Sunday, January 25, 2009

Classic Rock'n'Roll from the Sir Douglas Quintet

This is one of my favorite bands from very early in their career, from an appearance on the NBC program Hullabaloo. That's Doug Sahm singing, Augie Meyers on organ, Johnny Perez on drums, Jack Barber on bass, and Frank Morin on tambourine & maracas. They made a lot of great records, but this is one of only two or three that became big hits. Great stuff!

Philosophy for a Sunday Morning

Today's words of wisdom come from the legendary Hypatia of Alexandria, perhaps the most significant female philosopher of the ancient world.

"Life is an unfoldment and the further we travel
teh more truth we can comprehend.
To understand the things that are at our door
is the best preparation for understanding
those that lie beyond."

A Favorite Painting 2

Asher Brown Durand, "Kindred Spirits" 1849

I often show a slide of this painting in my course on American Cultural History. It's a great illustration of how central nature was to defining the American character in the years before the Civil War, and in particular, how creative folks embraced that element as a theme in the work they did (whether painting, prose, or poetry). The two figures depicted are the painter Thomas Cole (holding the paint brush) and the poet William Cullen Bryant, communing with nature. I like how the image draws one's attention to the peaks receding back into the center of the picture, which is suggestive of the role environmental factors will continue to play on our nation's development (this is, among other things, a product of the age of Manifest Destiny, and I expect that was at least in the back of Durand's mind). Both Cole and Durand were members of what came to be known as "The Hudson River School," and you can see other examples of their work by clicking on the link.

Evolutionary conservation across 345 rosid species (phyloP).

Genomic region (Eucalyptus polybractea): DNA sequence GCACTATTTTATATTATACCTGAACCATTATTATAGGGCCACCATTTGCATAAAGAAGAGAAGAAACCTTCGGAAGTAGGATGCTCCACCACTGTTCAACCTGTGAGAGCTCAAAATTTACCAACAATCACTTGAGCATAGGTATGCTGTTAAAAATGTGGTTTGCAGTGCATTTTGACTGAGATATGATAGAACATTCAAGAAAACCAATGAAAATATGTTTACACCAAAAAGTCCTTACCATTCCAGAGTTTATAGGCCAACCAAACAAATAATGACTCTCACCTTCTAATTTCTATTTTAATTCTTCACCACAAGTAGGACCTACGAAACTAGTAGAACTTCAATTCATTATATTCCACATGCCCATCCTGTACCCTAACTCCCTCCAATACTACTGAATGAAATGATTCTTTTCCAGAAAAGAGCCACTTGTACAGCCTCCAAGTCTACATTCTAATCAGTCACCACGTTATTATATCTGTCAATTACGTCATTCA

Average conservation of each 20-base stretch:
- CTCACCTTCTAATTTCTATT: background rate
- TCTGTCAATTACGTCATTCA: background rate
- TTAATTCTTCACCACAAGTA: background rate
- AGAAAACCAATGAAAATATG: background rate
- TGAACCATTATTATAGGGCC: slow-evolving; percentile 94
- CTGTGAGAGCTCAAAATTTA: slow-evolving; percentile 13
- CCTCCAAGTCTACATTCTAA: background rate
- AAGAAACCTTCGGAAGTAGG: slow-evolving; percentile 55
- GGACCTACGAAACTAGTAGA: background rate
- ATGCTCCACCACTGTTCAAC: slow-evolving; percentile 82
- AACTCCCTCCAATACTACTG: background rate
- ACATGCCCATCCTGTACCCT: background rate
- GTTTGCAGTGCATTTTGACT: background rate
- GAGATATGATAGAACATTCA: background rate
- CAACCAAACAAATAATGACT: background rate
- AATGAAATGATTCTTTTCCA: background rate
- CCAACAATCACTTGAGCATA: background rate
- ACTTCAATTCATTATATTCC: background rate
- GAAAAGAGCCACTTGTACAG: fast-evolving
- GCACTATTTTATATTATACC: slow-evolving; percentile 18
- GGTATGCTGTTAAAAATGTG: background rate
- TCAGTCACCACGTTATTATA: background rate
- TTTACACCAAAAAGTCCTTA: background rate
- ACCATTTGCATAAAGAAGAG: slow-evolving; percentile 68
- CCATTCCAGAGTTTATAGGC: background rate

The Value of Math (for Ben)

Having had the "when will I ever use it" conversation with my nephew Ben on several occasions, I couldn't help but think he (and hopefully the rest of those reading) would get a kick out of today's Luann strip by Greg Evans:

Saturday, January 24, 2009

And on That Point...

... as long as I'm thinking of Italy, let's go with Benedetto Croce (1866-1952) for today's philosophical snack:

"Historical judgement is not a variety of knowledge,
it is knowledge itself;
it is the form which completely fills
and exhausts the field of knowing,
leaving no room for anything else."

Feeling a Little Nostalgic for Italy

It's kind of gray and overcast today in Dillon, which made me think of my recent trip to Venice, which was also gray and overcast during our stay (though not as cold). So, here are a couple of pictures that didn't make it into my previous summary of the Italy trip.

My next "big" getaway from Montana will probably be to Las Vegas in March. But I have to say, the canals at the Venetian Hotel there can't hold a candle to the real thing.

It's a Mad World

Mark Evanier recently posted an item saying that Mad magazine is about to reduce it's publication schedule from monthly to quarterly, perhaps the first step to ceasing print publication altogether. I haven't more than flipped through an issue of Mad in probably 30+ years, but I consider this sad news nonetheless (and not just because of how representative it is of the magazine publishing industry as a whole). I've spent considerable time and effort researching the relationship between comedy and politics in the second half of the twentieth century, and one of the surest conclusions I've been able to draw is that Mad was one of the three most influential forces affecting virtually all American humor since the 1950s (along with comedian Mort Sahl and the Second City improvisation troupe).